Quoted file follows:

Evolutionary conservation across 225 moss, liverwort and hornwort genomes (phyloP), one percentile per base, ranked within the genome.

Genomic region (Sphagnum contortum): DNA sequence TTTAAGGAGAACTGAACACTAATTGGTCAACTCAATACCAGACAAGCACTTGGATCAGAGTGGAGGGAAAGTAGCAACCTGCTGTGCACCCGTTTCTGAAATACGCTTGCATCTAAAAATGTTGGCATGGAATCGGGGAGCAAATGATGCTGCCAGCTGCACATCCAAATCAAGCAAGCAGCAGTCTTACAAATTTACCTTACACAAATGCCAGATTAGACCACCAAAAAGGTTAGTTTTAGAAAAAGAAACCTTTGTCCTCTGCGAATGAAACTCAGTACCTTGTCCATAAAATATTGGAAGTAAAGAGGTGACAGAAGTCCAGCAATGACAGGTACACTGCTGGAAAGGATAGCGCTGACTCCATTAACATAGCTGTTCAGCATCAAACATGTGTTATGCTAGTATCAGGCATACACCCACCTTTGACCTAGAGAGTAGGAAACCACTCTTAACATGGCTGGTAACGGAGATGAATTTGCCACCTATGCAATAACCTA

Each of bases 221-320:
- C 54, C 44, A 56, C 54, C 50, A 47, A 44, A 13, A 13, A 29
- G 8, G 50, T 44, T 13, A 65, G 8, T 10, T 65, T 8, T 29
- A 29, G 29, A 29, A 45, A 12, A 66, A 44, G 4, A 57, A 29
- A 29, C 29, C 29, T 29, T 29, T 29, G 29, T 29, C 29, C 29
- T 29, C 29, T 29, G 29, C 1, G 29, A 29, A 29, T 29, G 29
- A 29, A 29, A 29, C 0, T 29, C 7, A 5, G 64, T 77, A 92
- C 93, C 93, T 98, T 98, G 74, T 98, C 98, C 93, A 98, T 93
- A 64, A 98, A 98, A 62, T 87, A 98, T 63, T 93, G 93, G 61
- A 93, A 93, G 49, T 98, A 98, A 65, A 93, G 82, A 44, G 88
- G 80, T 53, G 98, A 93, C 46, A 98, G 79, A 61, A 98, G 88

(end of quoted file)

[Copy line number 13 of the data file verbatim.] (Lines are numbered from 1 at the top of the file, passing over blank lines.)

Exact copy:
- G 80, T 53, G 98, A 93, C 46, A 98, G 79, A 61, A 98, G 88